Solar Energy News

What's happening around the world in the solar industry and how it might affect you
Trump will be bad for the future of rooftop solar

Donald Trump’s White House is not likely to be good for the future of utility-scale or rooftop solar energy or for the future of the planet. The good news is that solar energy has enough momentum to shine through the cloudy two to four years ahead.

Trump is among those who believe the vast majority of the globe’s best scientific minds are behind an elaborate “hoax,” aimed at fraudulently convincing the public that humans and their fossil fuels are damaging the environment, leading to dramatic climate change and the rapid melting of polar ice caps.

Vermont Solar Farm

South Burlington, Vermont broke ground this month on a new solar array capping the city landfill. The brownfield solar development is expected to save city taxpayers more than $5 million over its 25-year life on power for the municipal government and the local schools.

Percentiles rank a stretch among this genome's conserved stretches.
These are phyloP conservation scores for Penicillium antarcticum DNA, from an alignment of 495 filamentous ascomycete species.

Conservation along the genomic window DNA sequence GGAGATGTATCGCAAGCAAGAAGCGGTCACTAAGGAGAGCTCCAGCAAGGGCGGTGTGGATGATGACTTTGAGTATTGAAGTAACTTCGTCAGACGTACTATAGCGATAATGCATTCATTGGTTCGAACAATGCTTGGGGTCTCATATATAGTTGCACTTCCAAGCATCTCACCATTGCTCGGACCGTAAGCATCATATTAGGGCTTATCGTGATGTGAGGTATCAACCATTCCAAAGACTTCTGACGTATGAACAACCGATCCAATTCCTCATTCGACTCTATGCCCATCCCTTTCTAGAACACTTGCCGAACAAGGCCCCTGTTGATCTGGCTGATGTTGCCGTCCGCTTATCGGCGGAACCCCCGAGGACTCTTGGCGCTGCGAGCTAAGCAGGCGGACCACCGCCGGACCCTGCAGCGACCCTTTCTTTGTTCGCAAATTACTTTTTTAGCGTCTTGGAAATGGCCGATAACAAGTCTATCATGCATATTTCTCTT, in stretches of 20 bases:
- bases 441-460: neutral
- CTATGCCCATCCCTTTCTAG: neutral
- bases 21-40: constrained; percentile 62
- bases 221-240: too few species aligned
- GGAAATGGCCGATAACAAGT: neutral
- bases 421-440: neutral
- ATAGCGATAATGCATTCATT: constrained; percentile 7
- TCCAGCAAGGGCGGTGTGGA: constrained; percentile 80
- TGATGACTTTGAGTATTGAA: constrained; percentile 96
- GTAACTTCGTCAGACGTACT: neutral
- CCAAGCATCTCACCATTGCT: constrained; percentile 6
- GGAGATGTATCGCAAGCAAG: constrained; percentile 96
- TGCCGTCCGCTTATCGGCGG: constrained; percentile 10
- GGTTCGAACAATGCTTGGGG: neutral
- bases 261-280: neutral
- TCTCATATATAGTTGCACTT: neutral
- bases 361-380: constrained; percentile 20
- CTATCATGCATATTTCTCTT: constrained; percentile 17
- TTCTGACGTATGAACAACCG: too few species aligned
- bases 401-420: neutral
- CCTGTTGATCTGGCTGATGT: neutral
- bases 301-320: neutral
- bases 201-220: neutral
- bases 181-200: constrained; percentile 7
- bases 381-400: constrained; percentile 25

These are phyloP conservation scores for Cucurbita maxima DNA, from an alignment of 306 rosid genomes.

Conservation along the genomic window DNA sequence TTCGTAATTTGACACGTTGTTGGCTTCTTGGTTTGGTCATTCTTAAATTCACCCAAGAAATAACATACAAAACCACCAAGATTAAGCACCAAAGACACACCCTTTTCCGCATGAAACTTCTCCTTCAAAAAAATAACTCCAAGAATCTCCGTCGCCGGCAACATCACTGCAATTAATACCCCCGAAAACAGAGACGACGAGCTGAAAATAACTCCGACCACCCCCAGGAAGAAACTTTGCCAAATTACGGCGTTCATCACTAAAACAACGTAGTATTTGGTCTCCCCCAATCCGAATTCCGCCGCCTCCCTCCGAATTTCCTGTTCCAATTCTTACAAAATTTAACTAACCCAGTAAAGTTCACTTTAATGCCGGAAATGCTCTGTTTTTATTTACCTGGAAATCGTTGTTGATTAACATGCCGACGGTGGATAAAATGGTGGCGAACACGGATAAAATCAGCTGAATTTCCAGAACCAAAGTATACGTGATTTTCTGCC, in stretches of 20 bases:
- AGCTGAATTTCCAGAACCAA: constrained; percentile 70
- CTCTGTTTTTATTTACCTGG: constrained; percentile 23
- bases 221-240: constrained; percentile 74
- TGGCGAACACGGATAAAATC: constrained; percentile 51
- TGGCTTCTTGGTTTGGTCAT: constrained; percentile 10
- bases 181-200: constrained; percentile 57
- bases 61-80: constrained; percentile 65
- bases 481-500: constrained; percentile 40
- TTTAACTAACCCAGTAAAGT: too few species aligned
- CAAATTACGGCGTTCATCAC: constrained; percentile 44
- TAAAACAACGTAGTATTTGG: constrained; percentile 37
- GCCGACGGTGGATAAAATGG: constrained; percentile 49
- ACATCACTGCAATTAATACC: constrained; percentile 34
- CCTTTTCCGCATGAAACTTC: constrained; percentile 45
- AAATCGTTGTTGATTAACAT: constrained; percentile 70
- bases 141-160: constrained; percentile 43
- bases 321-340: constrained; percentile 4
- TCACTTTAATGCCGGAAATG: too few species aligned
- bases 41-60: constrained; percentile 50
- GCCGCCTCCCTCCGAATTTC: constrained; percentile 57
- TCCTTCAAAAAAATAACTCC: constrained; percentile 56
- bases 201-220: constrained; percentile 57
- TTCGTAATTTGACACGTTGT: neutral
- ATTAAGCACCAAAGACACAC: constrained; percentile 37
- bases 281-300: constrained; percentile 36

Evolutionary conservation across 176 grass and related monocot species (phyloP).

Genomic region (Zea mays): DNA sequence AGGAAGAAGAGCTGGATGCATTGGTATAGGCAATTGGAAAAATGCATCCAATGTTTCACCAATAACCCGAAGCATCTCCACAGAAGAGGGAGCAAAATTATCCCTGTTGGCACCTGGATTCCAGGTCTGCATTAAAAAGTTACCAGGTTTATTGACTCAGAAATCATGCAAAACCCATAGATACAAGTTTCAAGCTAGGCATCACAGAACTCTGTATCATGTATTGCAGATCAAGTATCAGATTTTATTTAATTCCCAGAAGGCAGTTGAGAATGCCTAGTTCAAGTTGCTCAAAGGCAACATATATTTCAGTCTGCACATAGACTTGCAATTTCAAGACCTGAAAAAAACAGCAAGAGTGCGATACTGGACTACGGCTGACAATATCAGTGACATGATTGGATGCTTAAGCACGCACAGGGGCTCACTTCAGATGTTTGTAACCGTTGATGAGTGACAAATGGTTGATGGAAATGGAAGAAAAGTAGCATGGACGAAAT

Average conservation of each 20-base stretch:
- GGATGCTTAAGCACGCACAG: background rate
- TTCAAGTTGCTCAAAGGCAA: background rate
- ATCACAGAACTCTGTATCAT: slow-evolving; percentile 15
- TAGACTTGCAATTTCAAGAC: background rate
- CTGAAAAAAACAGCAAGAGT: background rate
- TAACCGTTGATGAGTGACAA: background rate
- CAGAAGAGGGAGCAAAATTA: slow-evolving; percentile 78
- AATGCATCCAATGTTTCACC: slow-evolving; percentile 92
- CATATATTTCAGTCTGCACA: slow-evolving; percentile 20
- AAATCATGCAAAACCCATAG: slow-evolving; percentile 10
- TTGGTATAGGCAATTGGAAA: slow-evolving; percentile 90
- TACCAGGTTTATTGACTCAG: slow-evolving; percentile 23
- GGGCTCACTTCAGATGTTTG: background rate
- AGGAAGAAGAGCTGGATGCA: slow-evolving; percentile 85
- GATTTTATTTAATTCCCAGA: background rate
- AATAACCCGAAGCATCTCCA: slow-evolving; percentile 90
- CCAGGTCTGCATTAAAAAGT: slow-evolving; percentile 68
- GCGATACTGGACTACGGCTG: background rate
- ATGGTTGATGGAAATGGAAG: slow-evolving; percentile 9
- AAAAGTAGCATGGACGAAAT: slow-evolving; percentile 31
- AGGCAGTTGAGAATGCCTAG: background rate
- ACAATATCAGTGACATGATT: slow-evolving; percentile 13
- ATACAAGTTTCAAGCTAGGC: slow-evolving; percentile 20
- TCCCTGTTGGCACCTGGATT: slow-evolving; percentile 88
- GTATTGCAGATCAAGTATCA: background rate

The new array in South Burlington would be especially noteworthy in a state like Alabama or Wisconsin, both of which have more sunny days a year than Vermont on average. But neither of those states have nearly the emphasis on solar that Vermont does.

Solar Growth

Solar panel costs are low and slipping ever lower. That means rooftop solar will become increasingly easy for the average person to adopt, and increasingly economically advantageous.

A Washington D.C.-based solar research and education nonprofit released its annual solar jobs census earlier this month, which found that employment in the U.S. solar industry grew by more than 20 percent in 2015.